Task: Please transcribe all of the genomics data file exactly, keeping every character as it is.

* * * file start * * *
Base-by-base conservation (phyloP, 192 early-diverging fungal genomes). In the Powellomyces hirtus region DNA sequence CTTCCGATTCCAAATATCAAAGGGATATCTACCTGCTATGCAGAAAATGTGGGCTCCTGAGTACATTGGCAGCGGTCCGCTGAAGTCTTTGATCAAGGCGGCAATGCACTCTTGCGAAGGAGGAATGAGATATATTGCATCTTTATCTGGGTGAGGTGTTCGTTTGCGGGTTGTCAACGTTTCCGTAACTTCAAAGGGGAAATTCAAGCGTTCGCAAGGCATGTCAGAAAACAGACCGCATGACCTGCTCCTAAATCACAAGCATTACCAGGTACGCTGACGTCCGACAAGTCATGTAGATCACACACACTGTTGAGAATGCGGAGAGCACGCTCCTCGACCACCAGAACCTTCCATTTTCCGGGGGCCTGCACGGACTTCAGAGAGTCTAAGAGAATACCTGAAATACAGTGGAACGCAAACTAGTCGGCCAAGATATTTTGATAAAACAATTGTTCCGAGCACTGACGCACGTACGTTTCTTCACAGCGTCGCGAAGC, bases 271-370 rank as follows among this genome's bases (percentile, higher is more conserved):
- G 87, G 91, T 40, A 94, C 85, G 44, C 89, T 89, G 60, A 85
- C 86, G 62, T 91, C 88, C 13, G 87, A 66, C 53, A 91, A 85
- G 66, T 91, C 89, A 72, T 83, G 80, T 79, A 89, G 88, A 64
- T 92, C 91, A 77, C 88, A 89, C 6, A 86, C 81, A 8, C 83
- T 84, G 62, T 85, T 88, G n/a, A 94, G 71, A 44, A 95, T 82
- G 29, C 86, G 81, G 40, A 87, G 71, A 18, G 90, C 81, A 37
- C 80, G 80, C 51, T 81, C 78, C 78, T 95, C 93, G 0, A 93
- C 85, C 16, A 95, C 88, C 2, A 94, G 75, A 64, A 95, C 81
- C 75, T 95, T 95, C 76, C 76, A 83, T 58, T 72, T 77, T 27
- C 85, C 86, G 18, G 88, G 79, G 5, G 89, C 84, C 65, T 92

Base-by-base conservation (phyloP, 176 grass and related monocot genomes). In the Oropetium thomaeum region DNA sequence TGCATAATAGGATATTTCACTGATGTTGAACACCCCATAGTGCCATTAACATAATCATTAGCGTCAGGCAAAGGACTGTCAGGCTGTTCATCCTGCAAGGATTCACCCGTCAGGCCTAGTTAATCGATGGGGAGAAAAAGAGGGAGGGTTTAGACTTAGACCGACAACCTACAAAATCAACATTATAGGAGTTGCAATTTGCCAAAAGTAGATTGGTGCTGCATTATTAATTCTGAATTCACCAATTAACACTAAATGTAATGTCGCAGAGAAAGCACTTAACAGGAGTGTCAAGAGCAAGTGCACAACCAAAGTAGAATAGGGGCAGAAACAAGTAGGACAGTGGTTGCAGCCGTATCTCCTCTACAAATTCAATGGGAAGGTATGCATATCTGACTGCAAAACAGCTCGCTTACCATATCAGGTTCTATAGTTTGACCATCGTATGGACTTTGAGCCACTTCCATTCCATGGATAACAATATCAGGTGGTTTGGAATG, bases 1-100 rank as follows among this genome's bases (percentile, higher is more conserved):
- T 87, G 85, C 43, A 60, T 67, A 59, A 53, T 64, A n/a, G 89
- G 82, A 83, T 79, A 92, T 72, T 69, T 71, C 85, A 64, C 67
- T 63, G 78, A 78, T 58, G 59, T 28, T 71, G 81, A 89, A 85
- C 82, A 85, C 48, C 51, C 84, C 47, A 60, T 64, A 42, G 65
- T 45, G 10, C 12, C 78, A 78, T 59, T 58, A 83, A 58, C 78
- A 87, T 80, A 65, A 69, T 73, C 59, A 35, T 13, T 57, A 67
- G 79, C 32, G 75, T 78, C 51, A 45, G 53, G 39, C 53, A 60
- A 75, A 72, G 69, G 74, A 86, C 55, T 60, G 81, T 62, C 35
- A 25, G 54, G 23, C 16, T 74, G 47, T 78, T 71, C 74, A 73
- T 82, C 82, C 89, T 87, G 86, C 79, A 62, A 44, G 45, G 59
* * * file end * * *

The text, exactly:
Base-by-base conservation (phyloP, 192 early-diverging fungal genomes). In the Powellomyces hirtus region DNA sequence CTTCCGATTCCAAATATCAAAGGGATATCTACCTGCTATGCAGAAAATGTGGGCTCCTGAGTACATTGGCAGCGGTCCGCTGAAGTCTTTGATCAAGGCGGCAATGCACTCTTGCGAAGGAGGAATGAGATATATTGCATCTTTATCTGGGTGAGGTGTTCGTTTGCGGGTTGTCAACGTTTCCGTAACTTCAAAGGGGAAATTCAAGCGTTCGCAAGGCATGTCAGAAAACAGACCGCATGACCTGCTCCTAAATCACAAGCATTACCAGGTACGCTGACGTCCGACAAGTCATGTAGATCACACACACTGTTGAGAATGCGGAGAGCACGCTCCTCGACCACCAGAACCTTCCATTTTCCGGGGGCCTGCACGGACTTCAGAGAGTCTAAGAGAATACCTGAAATACAGTGGAACGCAAACTAGTCGGCCAAGATATTTTGATAAAACAATTGTTCCGAGCACTGACGCACGTACGTTTCTTCACAGCGTCGCGAAGC, bases 271-370 rank as follows among this genome's bases (percentile, higher is more conserved):
- G 87, G 91, T 40, A 94, C 85, G 44, C 89, T 89, G 60, A 85
- C 86, G 62, T 91, C 88, C 13, G 87, A 66, C 53, A 91, A 85
- G 66, T 91, C 89, A 72, T 83, G 80, T 79, A 89, G 88, A 64
- T 92, C 91, A 77, C 88, A 89, C 6, A 86, C 81, A 8, C 83
- T 84, G 62, T 85, T 88, G n/a, A 94, G 71, A 44, A 95, T 82
- G 29, C 86, G 81, G 40, A 87, G 71, A 18, G 90, C 81, A 37
- C 80, G 80, C 51, T 81, C 78, C 78, T 95, C 93, G 0, A 93
- C 85, C 16, A 95, C 88, C 2, A 94, G 75, A 64, A 95, C 81
- C 75, T 95, T 95, C 76, C 76, A 83, T 58, T 72, T 77, T 27
- C 85, C 86, G 18, G 88, G 79, G 5, G 89, C 84, C 65, T 92

Base-by-base conservation (phyloP, 176 grass and related monocot genomes). In the Oropetium thomaeum region DNA sequence TGCATAATAGGATATTTCACTGATGTTGAACACCCCATAGTGCCATTAACATAATCATTAGCGTCAGGCAAAGGACTGTCAGGCTGTTCATCCTGCAAGGATTCACCCGTCAGGCCTAGTTAATCGATGGGGAGAAAAAGAGGGAGGGTTTAGACTTAGACCGACAACCTACAAAATCAACATTATAGGAGTTGCAATTTGCCAAAAGTAGATTGGTGCTGCATTATTAATTCTGAATTCACCAATTAACACTAAATGTAATGTCGCAGAGAAAGCACTTAACAGGAGTGTCAAGAGCAAGTGCACAACCAAAGTAGAATAGGGGCAGAAACAAGTAGGACAGTGGTTGCAGCCGTATCTCCTCTACAAATTCAATGGGAAGGTATGCATATCTGACTGCAAAACAGCTCGCTTACCATATCAGGTTCTATAGTTTGACCATCGTATGGACTTTGAGCCACTTCCATTCCATGGATAACAATATCAGGTGGTTTGGAATG, bases 1-100 rank as follows among this genome's bases (percentile, higher is more conserved):
- T 87, G 85, C 43, A 60, T 67, A 59, A 53, T 64, A n/a, G 89
- G 82, A 83, T 79, A 92, T 72, T 69, T 71, C 85, A 64, C 67
- T 63, G 78, A 78, T 58, G 59, T 28, T 71, G 81, A 89, A 85
- C 82, A 85, C 48, C 51, C 84, C 47, A 60, T 64, A 42, G 65
- T 45, G 10, C 12, C 78, A 78, T 59, T 58, A 83, A 58, C 78
- A 87, T 80, A 65, A 69, T 73, C 59, A 35, T 13, T 57, A 67
- G 79, C 32, G 75, T 78, C 51, A 45, G 53, G 39, C 53, A 60
- A 75, A 72, G 69, G 74, A 86, C 55, T 60, G 81, T 62, C 35
- A 25, G 54, G 23, C 16, T 74, G 47, T 78, T 71, C 74, A 73
- T 82, C 82, C 89, T 87, G 86, C 79, A 62, A 44, G 45, G 59